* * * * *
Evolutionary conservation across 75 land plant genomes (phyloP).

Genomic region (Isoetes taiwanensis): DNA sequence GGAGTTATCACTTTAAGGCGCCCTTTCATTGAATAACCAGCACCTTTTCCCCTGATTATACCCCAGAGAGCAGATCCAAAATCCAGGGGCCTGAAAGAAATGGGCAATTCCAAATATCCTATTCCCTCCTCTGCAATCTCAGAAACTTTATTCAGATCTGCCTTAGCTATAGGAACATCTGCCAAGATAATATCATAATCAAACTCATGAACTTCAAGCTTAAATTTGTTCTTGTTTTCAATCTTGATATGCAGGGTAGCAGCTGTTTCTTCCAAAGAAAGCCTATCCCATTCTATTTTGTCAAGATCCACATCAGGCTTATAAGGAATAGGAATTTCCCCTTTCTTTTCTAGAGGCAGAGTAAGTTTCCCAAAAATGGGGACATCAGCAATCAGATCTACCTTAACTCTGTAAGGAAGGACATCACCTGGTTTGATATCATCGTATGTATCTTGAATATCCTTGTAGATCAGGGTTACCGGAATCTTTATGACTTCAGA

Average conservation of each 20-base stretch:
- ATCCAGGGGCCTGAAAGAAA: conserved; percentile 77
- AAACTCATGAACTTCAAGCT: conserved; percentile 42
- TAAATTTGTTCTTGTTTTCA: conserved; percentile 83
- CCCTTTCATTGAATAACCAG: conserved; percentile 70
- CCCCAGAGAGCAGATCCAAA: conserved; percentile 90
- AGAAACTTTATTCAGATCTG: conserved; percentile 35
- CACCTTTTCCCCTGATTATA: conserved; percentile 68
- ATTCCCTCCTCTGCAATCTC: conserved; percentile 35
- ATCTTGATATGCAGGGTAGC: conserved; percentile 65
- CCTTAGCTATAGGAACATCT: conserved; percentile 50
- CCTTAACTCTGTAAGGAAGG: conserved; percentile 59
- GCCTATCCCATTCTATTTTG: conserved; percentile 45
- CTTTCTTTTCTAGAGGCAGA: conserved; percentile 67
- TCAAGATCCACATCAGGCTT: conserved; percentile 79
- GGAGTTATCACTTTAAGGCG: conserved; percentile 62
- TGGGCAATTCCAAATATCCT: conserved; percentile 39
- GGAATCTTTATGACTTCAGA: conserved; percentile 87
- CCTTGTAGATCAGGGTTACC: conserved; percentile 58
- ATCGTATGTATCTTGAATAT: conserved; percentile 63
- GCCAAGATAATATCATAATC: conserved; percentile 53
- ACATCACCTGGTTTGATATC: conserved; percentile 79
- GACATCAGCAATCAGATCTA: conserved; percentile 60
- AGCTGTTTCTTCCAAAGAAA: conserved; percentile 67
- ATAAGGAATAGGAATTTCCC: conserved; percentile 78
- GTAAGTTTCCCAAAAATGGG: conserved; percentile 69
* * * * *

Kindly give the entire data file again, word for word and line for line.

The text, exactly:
Evolutionary conservation across 75 land plant genomes (phyloP).

Genomic region (Isoetes taiwanensis): DNA sequence GGAGTTATCACTTTAAGGCGCCCTTTCATTGAATAACCAGCACCTTTTCCCCTGATTATACCCCAGAGAGCAGATCCAAAATCCAGGGGCCTGAAAGAAATGGGCAATTCCAAATATCCTATTCCCTCCTCTGCAATCTCAGAAACTTTATTCAGATCTGCCTTAGCTATAGGAACATCTGCCAAGATAATATCATAATCAAACTCATGAACTTCAAGCTTAAATTTGTTCTTGTTTTCAATCTTGATATGCAGGGTAGCAGCTGTTTCTTCCAAAGAAAGCCTATCCCATTCTATTTTGTCAAGATCCACATCAGGCTTATAAGGAATAGGAATTTCCCCTTTCTTTTCTAGAGGCAGAGTAAGTTTCCCAAAAATGGGGACATCAGCAATCAGATCTACCTTAACTCTGTAAGGAAGGACATCACCTGGTTTGATATCATCGTATGTATCTTGAATATCCTTGTAGATCAGGGTTACCGGAATCTTTATGACTTCAGA

Average conservation of each 20-base stretch:
- ATCCAGGGGCCTGAAAGAAA: conserved; percentile 77
- AAACTCATGAACTTCAAGCT: conserved; percentile 42
- TAAATTTGTTCTTGTTTTCA: conserved; percentile 83
- CCCTTTCATTGAATAACCAG: conserved; percentile 70
- CCCCAGAGAGCAGATCCAAA: conserved; percentile 90
- AGAAACTTTATTCAGATCTG: conserved; percentile 35
- CACCTTTTCCCCTGATTATA: conserved; percentile 68
- ATTCCCTCCTCTGCAATCTC: conserved; percentile 35
- ATCTTGATATGCAGGGTAGC: conserved; percentile 65
- CCTTAGCTATAGGAACATCT: conserved; percentile 50
- CCTTAACTCTGTAAGGAAGG: conserved; percentile 59
- GCCTATCCCATTCTATTTTG: conserved; percentile 45
- CTTTCTTTTCTAGAGGCAGA: conserved; percentile 67
- TCAAGATCCACATCAGGCTT: conserved; percentile 79
- GGAGTTATCACTTTAAGGCG: conserved; percentile 62
- TGGGCAATTCCAAATATCCT: conserved; percentile 39
- GGAATCTTTATGACTTCAGA: conserved; percentile 87
- CCTTGTAGATCAGGGTTACC: conserved; percentile 58
- ATCGTATGTATCTTGAATAT: conserved; percentile 63
- GCCAAGATAATATCATAATC: conserved; percentile 53
- ACATCACCTGGTTTGATATC: conserved; percentile 79
- GACATCAGCAATCAGATCTA: conserved; percentile 60
- AGCTGTTTCTTCCAAAGAAA: conserved; percentile 67
- ATAAGGAATAGGAATTTCCC: conserved; percentile 78
- GTAAGTTTCCCAAAAATGGG: conserved; percentile 69